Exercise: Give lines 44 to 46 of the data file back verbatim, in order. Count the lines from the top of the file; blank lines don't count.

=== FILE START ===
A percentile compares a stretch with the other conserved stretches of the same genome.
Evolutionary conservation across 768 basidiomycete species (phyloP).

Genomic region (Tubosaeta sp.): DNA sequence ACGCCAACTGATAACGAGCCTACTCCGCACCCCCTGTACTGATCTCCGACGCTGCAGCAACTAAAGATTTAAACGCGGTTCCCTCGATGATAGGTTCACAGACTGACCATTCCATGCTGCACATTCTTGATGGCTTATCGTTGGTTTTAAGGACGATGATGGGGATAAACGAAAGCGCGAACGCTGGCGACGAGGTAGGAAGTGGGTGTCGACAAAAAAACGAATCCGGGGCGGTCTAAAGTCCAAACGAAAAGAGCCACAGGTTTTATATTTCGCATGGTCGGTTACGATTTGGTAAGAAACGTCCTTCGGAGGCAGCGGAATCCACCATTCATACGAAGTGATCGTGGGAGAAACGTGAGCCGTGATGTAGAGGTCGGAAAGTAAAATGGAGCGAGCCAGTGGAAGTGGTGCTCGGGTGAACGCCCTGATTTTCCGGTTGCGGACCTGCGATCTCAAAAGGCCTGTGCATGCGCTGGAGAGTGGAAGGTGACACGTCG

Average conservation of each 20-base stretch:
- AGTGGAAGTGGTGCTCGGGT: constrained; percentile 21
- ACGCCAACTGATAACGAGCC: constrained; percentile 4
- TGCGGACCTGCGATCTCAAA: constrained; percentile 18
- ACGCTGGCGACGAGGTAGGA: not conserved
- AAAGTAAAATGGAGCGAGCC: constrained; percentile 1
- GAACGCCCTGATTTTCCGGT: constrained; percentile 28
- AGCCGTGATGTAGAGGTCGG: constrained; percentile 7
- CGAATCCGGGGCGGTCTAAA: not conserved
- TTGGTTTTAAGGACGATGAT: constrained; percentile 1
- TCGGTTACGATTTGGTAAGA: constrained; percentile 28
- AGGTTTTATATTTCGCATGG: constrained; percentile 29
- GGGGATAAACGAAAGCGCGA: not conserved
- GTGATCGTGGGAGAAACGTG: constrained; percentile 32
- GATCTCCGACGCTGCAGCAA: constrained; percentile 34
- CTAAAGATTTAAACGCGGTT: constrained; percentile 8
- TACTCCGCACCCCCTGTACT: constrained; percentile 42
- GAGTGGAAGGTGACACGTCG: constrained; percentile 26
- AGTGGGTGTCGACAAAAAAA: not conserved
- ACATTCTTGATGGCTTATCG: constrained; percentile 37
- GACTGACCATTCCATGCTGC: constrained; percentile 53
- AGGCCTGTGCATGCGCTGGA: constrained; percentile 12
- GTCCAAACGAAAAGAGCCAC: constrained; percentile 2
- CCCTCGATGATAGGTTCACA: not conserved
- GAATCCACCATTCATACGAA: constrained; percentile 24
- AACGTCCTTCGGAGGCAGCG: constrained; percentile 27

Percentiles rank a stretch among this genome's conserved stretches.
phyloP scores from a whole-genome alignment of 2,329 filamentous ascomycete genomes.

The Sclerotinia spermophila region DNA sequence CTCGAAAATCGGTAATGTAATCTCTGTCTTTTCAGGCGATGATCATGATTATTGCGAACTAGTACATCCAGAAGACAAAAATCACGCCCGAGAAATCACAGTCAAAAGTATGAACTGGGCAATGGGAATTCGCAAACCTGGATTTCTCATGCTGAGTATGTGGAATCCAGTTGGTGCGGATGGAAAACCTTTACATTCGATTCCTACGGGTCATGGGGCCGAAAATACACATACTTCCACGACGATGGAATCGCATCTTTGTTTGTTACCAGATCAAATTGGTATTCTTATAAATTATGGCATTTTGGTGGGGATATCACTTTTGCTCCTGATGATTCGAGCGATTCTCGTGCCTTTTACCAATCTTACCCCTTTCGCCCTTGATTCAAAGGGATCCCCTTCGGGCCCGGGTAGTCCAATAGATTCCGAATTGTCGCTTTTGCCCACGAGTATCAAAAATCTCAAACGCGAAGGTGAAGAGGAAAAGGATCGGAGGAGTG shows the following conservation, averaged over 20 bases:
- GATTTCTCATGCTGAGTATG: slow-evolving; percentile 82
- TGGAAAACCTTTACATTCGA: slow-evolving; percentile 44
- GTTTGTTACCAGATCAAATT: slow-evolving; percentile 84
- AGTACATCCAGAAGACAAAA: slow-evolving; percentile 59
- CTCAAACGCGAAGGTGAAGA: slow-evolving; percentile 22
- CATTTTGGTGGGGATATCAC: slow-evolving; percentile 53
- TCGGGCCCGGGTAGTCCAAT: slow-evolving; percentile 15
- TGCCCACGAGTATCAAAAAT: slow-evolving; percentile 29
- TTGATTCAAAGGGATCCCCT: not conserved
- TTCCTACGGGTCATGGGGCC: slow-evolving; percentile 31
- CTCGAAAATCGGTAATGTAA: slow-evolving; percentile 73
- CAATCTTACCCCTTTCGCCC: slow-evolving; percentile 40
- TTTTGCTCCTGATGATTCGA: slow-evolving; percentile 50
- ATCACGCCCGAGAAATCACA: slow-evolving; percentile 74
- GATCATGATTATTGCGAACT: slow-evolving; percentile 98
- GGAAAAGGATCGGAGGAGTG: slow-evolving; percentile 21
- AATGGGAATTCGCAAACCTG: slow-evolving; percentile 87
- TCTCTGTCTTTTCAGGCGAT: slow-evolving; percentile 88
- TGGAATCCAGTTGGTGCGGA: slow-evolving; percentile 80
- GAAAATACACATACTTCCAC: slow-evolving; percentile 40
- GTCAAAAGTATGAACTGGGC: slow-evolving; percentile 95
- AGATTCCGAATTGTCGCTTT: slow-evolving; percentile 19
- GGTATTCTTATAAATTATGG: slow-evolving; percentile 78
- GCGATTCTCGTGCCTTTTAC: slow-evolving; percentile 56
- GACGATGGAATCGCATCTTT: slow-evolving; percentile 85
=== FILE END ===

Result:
- CAATCTTACCCCTTTCGCCC: slow-evolving; percentile 40
- TTTTGCTCCTGATGATTCGA: slow-evolving; percentile 50
- ATCACGCCCGAGAAATCACA: slow-evolving; percentile 74